Shoppers are warming up to Kellogg's frozen foods

Why Kellogg's is opening a cereal restaurant in NYC
Why Kellogg's is opening a cereal restaurant in NYC

Busy shoppers are warming up to Kellogg's frozen foods.

For the first time in two and a half years, the company reported growing sales, thanks largely in part to frozen offerings such as Eggo waffles and Morningstar Farms breakfast sandwiches.

Kellogg's stock soared 7% following the report.

While cereal is still king of the breakfast world, frozen foods are having a moment -- especially frozen sandwiches and pizzas.

The global frozen food industry as a whole is expected to bring in $360 billion by 2024, according to a new report by Grand View Research.

Healthy frozen offerings are doing particularly well, says Darren Seifer, a retail analyst at research firm NPD Group.

"Consumers have always demanded speed. They're also demanding more protein. That's been a huge driver of frozen breakfast sandwiches," Seifer adds.

Kellogg is capitalizing on that trend with its Morningstar Farms brand, which offers meat-free takes on classic breakfast staples such as the sausage, egg and cheese.

Related: Trix cereal is bringing back artificial flavors

This may all seem like great news for Kellogg's new CEO Steven Cahillane, who took over earlier this month. But there's cause for concern.

The company's breakfast division -- which still relies heavily on sugary staples such as Frosted Flakes and Pop-Tarts -- sunk 3% last quarter compared to the same time last year. Kellogg's stock is down nearly 16% overall this year.

Kellogg also suffered a PR blowup earlier this month after a consumer complained that the art on its Corn Pops cereal boxes was racist.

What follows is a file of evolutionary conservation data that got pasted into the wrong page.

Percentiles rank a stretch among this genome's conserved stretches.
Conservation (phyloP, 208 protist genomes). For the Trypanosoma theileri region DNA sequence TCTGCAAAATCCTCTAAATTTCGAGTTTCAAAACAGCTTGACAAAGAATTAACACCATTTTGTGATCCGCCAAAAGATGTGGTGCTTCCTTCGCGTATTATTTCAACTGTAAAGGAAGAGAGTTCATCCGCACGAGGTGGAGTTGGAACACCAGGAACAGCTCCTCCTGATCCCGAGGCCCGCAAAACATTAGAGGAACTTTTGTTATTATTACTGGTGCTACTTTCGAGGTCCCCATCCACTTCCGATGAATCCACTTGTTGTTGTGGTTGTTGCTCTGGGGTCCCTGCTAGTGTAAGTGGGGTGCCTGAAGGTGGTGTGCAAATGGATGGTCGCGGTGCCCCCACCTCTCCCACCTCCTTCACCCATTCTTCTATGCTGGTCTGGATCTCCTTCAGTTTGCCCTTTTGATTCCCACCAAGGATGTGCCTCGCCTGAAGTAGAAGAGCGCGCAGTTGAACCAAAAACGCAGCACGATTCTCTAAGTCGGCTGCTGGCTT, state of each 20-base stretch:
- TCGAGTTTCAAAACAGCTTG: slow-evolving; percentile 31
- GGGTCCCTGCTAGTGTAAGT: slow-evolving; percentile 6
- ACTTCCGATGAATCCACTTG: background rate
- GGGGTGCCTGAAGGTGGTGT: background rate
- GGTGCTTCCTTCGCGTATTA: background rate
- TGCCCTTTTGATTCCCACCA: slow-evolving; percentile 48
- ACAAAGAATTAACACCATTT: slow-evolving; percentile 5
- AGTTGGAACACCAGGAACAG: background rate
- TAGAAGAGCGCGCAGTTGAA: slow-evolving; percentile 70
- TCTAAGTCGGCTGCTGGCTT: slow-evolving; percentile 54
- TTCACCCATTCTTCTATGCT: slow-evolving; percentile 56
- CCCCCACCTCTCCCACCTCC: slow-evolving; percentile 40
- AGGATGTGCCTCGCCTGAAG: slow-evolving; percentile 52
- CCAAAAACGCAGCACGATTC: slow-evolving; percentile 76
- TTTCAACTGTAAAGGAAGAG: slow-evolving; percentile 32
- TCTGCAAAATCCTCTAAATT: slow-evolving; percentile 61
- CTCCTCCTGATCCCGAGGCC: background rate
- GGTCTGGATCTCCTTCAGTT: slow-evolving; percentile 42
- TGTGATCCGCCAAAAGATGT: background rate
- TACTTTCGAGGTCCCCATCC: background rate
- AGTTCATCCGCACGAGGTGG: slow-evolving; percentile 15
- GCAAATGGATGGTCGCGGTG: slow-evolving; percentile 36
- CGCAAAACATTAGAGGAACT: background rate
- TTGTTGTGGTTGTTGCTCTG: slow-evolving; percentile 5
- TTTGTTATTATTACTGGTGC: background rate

Still, Kellogg's breakfast division isn't exactly dried up. It makes up 22% of the company's $13 billion in annual sales, slightly less than its snack division, which makes Keebler, Cheez-Its and Pringles.

Related: Kellogg isn't giving up on sugary cereal just yet

Kellogg (K) is even rolling out a new breakfast cereal in November: Chocolate Frosted Flakes.

Kellogg hopes the chocolate flavor will make up for the fact that Kashi -- the black sheep of Kellogg's cereal offerings -- continues to slip. Kellogg has badly mismanaged the brand, overexpanding and failing to ward off an increasing number of competitors.

To also attract more health-conscious consumers, Kellogg is investing in the lucrative snack business.

In one of his first big moves as CEO, Cahillane announced plans to purchase America's fastest-growing nutrition bar company, RXBar.

But for now, investors are embracing what Americans have always known: There's nothing quite like a good breakfast sandwich.

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